>>>>>           this.rotNormal.rotate(bone.curPoseAngle);
>>>>> 
>>>>>               // average in any parent movement
>>>>> 
>>>>>           if (v.parentBoneIdx!==-1) {
>>>>>               parentBone=skeleton.bones[v.parentBoneIdx];
>>>>> 
>>>>> 
>>>>> this.parentRotVector.setFromPoint(v.vectorFromParentBone);
>>>>>               this.parentRotVector.rotate(parentBone.curPoseAngle);
>>>>> 
>>>>> 
>>>>> this.parentRotVector.x=parentBone.curPosePosition.x+this.parentRotVector.x;
>>>>> 
>>>>> this.parentRotVector.y=parentBone.curPosePosition.y+this.parentRotVector.y;
>>>>> 
>>>>> this.parentRotVector.z=parentBone.curPosePosition.z+this.parentRotVector.z;
>>>>> 
>>>>>               this.parentRotNormal.setFromPoint(v.normal);
>>>>>               this.parentRotNormal.rotate(parentBone.curPoseAngle);
>>>>> 
>>>>>               this.rotVector.average(this.parentRotVector);
>>>>>               this.rotNormal.average(this.parentRotNormal);
>>>>>           }
>>>>> 
>>>>>               // whole model movement
>>>>> 
>>>>>           this.rotVector.rotate(angle);
>>>>> 
>>>>>           this.drawVertices[vIdx++]=this.rotVector.x+position.x;
>>>>>           this.drawVertices[vIdx++]=this.rotVector.y+position.y;
>>>>>           this.drawVertices[vIdx++]=this.rotVector.z+position.z;
>>>>> 
>>>>>           this.rotNormal.rotate(angle);
>>>>> 
>>>>>           this.drawNormals[nIdx++]=this.rotNormal.x;
>>>>>           this.drawNormals[nIdx++]=this.rotNormal.y;
>>>>>           this.drawNormals[nIdx++]=this.rotNormal.z;
>>>>>       }
>>>>> 
>>>>>           // set the buffers
>>>>> 
>>>>>       var gl=view.gl;
>>>>>       gl.bindBuffer(gl.ARRAY_BUFFER,this.vertexPosBuffer);
>>>>>       gl.bufferData(gl.ARRAY_BUFFER,this.drawVertices,gl.DYNAMIC_DRAW);
>>>>> 
>>>>>       gl.bindBuffer(gl.ARRAY_BUFFER,this.vertexNormalBuffer);
>>>>>       gl.bufferData(gl.ARRAY_BUFFER,this.drawNormals,gl.STATIC_DRAW);
>>>>>   }
>>>>> 
>>>>> Notice that rotVector, rotNormal, parentRotVector, and parentRotNormal,
>>>>> are all “this”, i.e., globals.  They are *only* used in this function, no
>>>>> where else in the class.  If I put them as local variables, I get enormous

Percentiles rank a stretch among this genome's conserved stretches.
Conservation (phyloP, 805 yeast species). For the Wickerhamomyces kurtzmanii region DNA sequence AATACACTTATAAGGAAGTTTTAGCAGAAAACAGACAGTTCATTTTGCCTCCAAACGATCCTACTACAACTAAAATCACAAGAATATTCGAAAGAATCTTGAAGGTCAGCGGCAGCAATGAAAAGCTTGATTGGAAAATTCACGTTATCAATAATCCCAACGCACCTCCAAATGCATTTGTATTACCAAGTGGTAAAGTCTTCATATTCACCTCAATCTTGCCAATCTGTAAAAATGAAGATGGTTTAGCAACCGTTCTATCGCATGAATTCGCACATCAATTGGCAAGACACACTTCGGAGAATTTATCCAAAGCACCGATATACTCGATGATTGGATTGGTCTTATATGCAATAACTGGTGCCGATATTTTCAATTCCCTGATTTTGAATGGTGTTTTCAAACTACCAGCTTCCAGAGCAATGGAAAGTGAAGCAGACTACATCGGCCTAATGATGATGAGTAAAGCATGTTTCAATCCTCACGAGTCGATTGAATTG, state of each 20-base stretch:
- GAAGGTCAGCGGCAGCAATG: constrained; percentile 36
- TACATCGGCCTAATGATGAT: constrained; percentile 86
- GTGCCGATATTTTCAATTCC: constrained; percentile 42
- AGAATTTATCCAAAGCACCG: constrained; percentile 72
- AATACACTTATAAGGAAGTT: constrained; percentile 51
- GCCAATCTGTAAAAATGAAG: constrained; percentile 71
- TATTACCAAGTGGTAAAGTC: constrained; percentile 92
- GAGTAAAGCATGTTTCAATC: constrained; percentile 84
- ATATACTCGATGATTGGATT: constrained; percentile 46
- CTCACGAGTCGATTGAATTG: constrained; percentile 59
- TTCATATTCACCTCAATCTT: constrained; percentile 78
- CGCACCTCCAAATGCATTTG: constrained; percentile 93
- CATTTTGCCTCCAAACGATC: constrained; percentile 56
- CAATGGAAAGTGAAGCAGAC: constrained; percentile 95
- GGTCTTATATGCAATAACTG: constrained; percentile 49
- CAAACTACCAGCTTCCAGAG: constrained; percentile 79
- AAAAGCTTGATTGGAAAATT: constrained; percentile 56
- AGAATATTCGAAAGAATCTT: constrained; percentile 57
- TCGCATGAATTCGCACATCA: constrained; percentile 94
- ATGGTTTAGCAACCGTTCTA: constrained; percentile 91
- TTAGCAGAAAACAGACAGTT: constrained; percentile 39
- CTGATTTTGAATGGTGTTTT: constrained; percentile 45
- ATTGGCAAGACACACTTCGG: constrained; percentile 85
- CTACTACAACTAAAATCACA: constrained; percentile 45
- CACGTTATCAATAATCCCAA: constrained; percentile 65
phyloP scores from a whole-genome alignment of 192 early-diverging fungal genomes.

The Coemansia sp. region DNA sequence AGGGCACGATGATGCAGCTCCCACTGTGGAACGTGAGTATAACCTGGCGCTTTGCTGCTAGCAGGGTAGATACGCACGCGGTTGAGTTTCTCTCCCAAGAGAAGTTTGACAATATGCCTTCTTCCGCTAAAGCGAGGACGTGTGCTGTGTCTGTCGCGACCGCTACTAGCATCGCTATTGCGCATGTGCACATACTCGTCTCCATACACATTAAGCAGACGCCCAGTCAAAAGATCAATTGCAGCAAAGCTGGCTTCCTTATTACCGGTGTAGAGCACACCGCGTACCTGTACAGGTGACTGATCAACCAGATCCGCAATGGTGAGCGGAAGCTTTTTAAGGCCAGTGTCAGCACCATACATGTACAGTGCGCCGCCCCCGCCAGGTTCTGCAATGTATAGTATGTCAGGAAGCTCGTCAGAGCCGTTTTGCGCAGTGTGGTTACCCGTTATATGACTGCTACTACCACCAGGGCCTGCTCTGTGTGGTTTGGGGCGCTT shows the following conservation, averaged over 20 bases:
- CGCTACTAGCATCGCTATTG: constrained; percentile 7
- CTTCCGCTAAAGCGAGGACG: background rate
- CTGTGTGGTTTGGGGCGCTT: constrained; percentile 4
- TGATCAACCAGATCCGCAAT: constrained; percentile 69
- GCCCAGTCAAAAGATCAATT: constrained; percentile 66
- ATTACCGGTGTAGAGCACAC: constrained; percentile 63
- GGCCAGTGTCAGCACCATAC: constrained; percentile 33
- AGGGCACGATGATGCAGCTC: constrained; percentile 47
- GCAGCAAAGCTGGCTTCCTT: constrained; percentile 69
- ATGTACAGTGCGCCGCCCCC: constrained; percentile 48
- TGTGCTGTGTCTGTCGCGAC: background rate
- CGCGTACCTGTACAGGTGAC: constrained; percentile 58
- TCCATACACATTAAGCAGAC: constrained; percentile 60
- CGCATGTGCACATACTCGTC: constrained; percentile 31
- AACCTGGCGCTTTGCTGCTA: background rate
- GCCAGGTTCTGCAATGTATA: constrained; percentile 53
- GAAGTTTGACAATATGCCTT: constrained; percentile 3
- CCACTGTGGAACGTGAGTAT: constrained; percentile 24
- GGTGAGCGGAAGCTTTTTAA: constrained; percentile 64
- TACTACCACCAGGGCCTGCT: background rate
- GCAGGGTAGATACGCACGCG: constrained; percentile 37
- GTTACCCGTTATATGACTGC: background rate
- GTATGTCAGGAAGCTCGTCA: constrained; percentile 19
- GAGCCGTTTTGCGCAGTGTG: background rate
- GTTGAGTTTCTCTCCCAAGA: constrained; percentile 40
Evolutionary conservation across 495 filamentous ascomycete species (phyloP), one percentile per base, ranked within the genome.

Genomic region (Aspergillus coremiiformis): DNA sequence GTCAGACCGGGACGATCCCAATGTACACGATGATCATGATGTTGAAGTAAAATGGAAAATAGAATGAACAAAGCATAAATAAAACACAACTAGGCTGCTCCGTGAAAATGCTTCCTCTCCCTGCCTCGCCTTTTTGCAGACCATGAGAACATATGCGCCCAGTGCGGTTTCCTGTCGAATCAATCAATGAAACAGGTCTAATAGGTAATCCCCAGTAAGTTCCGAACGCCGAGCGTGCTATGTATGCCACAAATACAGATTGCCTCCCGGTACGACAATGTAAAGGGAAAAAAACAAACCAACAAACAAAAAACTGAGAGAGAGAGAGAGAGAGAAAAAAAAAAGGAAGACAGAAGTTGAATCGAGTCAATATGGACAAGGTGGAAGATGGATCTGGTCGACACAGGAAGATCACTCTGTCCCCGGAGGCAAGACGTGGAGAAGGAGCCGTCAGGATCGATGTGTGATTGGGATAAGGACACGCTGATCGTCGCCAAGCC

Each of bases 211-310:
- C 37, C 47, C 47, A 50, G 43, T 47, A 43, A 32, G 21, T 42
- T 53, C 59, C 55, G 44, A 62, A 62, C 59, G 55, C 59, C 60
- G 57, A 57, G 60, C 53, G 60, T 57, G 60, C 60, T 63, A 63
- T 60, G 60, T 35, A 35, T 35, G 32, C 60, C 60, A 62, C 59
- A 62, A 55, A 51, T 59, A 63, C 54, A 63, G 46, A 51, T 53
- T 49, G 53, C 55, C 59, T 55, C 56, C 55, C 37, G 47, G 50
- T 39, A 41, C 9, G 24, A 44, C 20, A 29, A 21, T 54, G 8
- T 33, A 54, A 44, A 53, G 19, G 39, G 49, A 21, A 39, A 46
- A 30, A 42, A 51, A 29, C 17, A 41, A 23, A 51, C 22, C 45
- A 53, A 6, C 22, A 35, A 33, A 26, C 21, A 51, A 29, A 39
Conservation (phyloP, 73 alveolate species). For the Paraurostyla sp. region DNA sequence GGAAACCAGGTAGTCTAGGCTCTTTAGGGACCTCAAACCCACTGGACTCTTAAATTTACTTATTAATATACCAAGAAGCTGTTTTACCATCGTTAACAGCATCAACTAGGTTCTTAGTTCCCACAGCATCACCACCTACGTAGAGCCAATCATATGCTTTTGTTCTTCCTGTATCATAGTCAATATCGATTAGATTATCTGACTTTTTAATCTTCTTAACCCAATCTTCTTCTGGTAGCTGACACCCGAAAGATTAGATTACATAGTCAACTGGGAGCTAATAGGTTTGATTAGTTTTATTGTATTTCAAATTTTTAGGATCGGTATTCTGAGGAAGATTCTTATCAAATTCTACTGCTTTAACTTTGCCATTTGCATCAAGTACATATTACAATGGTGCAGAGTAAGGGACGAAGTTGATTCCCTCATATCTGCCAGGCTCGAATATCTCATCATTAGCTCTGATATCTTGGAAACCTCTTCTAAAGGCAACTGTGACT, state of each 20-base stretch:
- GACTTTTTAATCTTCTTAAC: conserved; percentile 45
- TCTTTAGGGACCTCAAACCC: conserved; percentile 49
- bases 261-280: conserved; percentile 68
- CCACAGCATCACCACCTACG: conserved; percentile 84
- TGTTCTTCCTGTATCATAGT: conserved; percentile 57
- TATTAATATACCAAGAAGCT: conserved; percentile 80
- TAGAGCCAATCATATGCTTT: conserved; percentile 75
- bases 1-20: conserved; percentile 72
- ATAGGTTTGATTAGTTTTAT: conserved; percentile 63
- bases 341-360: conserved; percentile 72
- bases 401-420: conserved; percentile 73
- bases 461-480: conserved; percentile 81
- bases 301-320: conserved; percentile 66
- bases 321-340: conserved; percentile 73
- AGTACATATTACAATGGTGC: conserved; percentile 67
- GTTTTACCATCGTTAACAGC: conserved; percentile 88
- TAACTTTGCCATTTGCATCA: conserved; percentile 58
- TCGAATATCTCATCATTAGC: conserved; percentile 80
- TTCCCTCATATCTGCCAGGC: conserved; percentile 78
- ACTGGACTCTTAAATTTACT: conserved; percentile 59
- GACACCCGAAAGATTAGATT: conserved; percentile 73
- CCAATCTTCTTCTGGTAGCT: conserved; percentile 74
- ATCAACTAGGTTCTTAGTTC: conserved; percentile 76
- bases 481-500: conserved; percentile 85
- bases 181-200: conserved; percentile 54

>>>>> GC pauses.  If I don’t, I get none (granted, I have to do this everywhere,
>>>>> so it’s just not this function.)
>>>>> 
>>>>> The example I gave existed only to show how it would work; not a real
>>>>> example.  Here’s a real example, that shows obvious problems with local
>>>>> variables.  Yes, these are objects.
>>>>> 
>>>>> Not that moving the objects would ONLY be something that happened at
>>>>> compile time and would be a hint; they wouldn’t be effected in the warm up
>>>>> runs.  You’d almost have to say that same hint would force a compile (which
>>>>> has it’s own problems.)
>>>>> 
>>>>> [>] Brian
>>>>> 
>>>>>> On May 12, 2016, at 1:33 PM, Allen Wirfs-Brock<allen at wirfs-brock.com>
>>>>>> wrote:
>>>>>> 
>>>>>> 
>>>>>>> On May 12, 2016, at 9:39 AM, Brian Barnes<ggadwa at charter.net>  wrote:
>>>>>>> 
>>>>>>> ...
>>>>>>> If I call doSomething a lot of times, I get a lot of objects to be
>>>>>>> tracked and GC’d.  Yes, I can rewrite that code to obviously eliminate them,
>>>>>>> but pretend there is actually something interesting happening here that
>>>>>>> requires those variables.  And engines can be smart enough to mark them and
>>>>>>> deal with them with the function ends (I don’t know if this is done.)
>>>>>>> 
>>>>>>> What I’m thinking is some kind of class based hint that would “super”
>>>>>>> hoist all local function variables.  It would be sugar but it would
>>>>>>> transform it into:
>>>>>>> 
>>>>>> 
>>>>>> 
>>>>>> Local variables like a,b,c in your example are probably the least
>>>>>> expensive construct in JS. In your example, there are no objects created by
>>>>>> doSomething, not state that persists after doSomething  returns, and no GC
>>>>>> pressure. Anything you do WRT moving such local state into object properties
>>>>>> is going to be more expensive.
>>>>>> 
>>>>>> Allen
>>>>>> 
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>>> 
>>> 
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>> 
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> 
> 
> 
> -- 
> Nicolas B. Pierron